We may have difficulty paying our required distributions if we are required to recognize income for U.S. federal income tax purposes before or without receiving cash representing such income.
For U.S. federal income tax purposes, we generally are required to include in income certain amounts that we have not yet received in cash, such as OID or certain income accruals on contingent payment debt instruments, which may occur if we receive warrants in connection with the origination of a loan or possibly in other circumstances. Such OID is generally required to be included in income before we receive any corresponding cash payments. In addition, our loans typically contain PIK interest provisions. Any PIK interest, computed at the contractual rate specified in each loan agreement, is generally required to be added to the principal balance of the loan and recorded as interest income. We also may be required to include in income certain other amounts that we do not receive, and may never receive, in cash. To avoid the imposition of corporate-level tax on us, this non-cash source of income may need to be distributed to our stockholders in cash or, in the event that we determine to do so, in shares of our common stock, even though we may have not yet collected and may never collect the cash relating to such income.
Since, in certain cases, we may recognize income before or without receiving cash representing such income, we may have difficulty meeting the Annual Distribution Requirement necessary to be relieved of entity-level U.S. federal taxes on income and gains distributed to our stockholders. Accordingly, we may have to sell or otherwise dispose of some of our investments at times and/or at prices we would not consider advantageous, raise additional debt or equity capital or forgo new investment opportunities for this purpose. If we are not able to obtain cash from other sources, we may fail to satisfy the Annual Distribution Requirement and thus become subject to corporate-level U.S. federal income tax.
We may in the future choose to pay distributions partly in our own stock, in which case you may be subject to tax in excess of the cash you receive.
We may distribute taxable distributions that are payable in part in our stock. In accordance with certain applicable Treasury regulations and other related administrative pronouncements issued by the Internal Revenue Service, or the IRS, a RIC may be eligible to treat a distribution of its own stock as fulfilling its RIC distribution requirements if each stockholder is permitted to elect to receive his or her entire distribution in either cash or stock of the RIC, subject to the satisfaction of certain guidelines. If too many stockholders elect to receive cash (which generally may not be less than 20% of the value of the overall distribution), each stockholder electing to receive cash must receive a pro rata amount of cash (with the balance of the distribution paid in stock). If these and certain other requirements are met, for U.S. federal income tax purposes, the amount of the distribution paid in stock generally will be equal to the amount of cash that could have been received instead of stock. Taxable stockholders receiving such distributions will be required to include the full amount of the distribution as ordinary income (or as long-term capital gain to the extent such distribution is properly reported as a capital gain dividend) to the extent of their share of our current and accumulated earnings and profits for U.S. federal income tax purposes. As a result, a U.S. stockholder may be subject to tax with respect to such distributions in excess of any cash received. If a U.S. stockholder sells the stock it receives as a distribution in order to pay this tax, the sales proceeds may be less than the amount included in income with respect to the distribution, depending on the market price of our stock at the time of the sale. Furthermore, with respect to non-U.S. stockholders, we may be required to withhold U.S. tax with respect to such distribution, including in respect of all or a portion of such distribution that is payable in stock. In addition, if a significant number of our stockholders determine to sell shares of our stock in order to pay taxes owed on a distribution, such sales may put downward pressure on the trading price of our stock.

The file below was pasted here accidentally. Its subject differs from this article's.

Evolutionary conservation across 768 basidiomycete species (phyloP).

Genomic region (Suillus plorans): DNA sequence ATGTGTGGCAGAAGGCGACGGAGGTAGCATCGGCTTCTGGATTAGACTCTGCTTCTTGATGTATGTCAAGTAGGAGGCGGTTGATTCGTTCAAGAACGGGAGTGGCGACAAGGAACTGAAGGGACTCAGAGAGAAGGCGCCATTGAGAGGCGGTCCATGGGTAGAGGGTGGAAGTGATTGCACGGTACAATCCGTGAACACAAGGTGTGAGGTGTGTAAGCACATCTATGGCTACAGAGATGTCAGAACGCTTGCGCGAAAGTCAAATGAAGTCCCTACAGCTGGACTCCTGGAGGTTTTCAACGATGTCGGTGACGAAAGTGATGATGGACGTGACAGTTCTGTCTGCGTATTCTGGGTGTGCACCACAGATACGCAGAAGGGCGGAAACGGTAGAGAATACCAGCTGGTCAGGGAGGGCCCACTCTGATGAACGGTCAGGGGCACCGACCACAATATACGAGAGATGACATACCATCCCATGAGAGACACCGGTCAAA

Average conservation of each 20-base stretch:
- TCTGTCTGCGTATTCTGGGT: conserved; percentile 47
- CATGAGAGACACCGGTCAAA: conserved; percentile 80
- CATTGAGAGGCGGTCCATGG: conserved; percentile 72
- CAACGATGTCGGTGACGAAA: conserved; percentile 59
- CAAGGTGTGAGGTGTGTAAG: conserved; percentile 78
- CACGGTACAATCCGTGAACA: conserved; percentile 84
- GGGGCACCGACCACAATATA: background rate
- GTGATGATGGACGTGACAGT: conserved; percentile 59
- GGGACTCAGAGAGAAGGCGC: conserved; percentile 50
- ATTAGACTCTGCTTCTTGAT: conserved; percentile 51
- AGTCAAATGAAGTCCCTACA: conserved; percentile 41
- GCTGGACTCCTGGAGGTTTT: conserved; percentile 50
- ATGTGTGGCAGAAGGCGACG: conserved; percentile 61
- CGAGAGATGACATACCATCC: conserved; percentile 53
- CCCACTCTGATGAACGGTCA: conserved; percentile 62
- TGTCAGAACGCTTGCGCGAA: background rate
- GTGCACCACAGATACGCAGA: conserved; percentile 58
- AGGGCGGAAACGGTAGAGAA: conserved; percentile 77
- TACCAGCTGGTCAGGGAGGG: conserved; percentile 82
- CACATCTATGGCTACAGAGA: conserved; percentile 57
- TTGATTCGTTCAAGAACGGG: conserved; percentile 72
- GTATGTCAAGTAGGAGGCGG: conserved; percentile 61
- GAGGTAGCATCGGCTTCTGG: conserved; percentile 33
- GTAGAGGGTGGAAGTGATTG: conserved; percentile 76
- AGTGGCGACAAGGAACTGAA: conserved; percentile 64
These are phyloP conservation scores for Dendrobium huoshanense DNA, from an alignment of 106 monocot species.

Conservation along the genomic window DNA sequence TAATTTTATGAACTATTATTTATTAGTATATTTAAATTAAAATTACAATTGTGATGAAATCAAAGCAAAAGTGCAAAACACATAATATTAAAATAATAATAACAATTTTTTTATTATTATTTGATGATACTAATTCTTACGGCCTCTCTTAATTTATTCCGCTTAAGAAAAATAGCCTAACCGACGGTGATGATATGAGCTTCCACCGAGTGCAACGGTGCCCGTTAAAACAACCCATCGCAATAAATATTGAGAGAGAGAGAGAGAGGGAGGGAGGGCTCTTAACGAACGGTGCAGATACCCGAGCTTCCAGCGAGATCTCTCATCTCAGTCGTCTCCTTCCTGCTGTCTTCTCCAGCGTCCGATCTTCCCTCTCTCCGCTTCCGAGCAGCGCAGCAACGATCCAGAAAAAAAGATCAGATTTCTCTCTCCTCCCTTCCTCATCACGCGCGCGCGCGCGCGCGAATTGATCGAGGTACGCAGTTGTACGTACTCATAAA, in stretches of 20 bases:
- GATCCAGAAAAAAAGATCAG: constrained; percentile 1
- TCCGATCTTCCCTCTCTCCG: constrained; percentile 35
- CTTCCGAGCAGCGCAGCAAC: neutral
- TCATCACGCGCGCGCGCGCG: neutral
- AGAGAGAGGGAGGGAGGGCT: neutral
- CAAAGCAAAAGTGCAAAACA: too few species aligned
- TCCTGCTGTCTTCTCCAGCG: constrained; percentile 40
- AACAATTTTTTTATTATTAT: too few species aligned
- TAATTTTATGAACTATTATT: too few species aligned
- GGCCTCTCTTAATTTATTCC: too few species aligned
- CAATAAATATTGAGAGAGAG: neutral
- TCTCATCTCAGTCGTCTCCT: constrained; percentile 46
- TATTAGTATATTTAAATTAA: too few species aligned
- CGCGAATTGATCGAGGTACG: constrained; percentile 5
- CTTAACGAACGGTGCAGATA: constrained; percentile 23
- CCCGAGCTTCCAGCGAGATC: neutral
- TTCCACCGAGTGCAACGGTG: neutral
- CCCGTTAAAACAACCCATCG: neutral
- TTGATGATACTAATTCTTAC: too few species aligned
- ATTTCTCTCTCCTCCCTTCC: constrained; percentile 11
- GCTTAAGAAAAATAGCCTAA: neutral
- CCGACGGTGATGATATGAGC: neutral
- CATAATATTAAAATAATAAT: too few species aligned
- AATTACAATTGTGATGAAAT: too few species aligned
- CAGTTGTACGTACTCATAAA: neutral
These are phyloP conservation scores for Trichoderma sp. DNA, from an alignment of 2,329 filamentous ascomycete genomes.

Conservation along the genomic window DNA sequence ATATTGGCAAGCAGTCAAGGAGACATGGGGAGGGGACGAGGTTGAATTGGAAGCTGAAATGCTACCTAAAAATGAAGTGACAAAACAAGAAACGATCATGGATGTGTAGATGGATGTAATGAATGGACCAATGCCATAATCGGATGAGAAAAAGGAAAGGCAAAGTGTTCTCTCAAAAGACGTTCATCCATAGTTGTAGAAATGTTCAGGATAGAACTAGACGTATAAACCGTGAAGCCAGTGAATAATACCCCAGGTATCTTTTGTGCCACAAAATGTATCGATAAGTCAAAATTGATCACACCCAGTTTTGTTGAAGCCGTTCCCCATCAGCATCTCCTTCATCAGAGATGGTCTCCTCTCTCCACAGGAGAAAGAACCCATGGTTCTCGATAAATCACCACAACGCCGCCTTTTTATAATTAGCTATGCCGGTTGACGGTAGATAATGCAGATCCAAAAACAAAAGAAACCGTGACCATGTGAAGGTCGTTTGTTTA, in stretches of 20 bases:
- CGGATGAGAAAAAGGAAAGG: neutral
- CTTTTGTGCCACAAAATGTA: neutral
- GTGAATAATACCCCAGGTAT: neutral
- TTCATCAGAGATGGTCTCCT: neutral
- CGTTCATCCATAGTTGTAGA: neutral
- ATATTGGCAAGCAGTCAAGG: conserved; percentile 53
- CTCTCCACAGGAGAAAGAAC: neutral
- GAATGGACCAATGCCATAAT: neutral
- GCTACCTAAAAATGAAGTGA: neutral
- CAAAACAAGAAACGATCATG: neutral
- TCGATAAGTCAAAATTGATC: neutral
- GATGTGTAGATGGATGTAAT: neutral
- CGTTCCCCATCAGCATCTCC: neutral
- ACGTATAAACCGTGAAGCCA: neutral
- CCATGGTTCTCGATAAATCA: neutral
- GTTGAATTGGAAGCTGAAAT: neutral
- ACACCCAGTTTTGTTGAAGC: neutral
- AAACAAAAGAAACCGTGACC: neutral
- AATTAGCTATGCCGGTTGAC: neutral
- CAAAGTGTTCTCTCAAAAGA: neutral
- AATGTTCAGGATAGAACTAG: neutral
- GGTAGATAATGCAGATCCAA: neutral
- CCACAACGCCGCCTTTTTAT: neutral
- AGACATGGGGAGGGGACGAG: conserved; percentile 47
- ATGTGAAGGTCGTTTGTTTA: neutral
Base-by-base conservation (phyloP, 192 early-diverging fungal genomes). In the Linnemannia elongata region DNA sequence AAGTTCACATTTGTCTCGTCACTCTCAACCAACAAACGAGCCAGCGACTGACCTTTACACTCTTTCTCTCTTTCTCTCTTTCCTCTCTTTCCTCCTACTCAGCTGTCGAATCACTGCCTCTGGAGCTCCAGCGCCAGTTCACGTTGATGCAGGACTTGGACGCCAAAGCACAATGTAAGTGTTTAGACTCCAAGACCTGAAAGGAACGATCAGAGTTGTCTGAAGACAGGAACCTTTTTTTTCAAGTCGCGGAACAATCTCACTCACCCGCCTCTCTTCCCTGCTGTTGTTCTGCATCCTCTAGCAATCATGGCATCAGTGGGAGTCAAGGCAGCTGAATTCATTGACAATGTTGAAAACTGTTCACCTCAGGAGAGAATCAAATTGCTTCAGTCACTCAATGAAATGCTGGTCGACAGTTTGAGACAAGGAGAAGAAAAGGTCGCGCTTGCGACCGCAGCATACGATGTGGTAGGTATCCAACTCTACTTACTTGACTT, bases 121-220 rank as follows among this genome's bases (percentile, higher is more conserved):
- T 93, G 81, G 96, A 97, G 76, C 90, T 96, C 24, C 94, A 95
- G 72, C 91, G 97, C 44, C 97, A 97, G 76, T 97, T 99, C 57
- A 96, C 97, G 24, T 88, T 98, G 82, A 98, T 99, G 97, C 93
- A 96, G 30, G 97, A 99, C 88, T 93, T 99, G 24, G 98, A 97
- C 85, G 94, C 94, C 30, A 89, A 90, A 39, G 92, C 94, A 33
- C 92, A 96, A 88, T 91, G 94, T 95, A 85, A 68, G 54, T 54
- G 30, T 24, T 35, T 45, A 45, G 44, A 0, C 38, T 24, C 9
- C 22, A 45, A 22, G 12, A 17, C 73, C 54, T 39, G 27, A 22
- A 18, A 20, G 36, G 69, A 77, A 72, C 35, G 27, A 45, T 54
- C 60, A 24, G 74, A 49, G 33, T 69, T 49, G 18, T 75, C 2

We may enter into reverse repurchase agreements, which are another form of leverage.

We may enter into reverse repurchase agreements as part of our management of our temporary investment portfolio. Our entry into any such reverse repurchase agreements would be subject to the 1940 Act limitations on leverage. In connection

35


with entry into a reverse repurchase agreement, we would effectively pledge our assets as collateral to secure a short-term loan. Generally, the other party to the agreement would make a loan to us in an amount equal to a percentage of the fair value of the collateral we have pledged. At the maturity of the reverse repurchase agreement, we will be required to repay the loan and then receive back our collateral. While used as collateral, the assets continue to pay principal and interest which are for the benefit of us.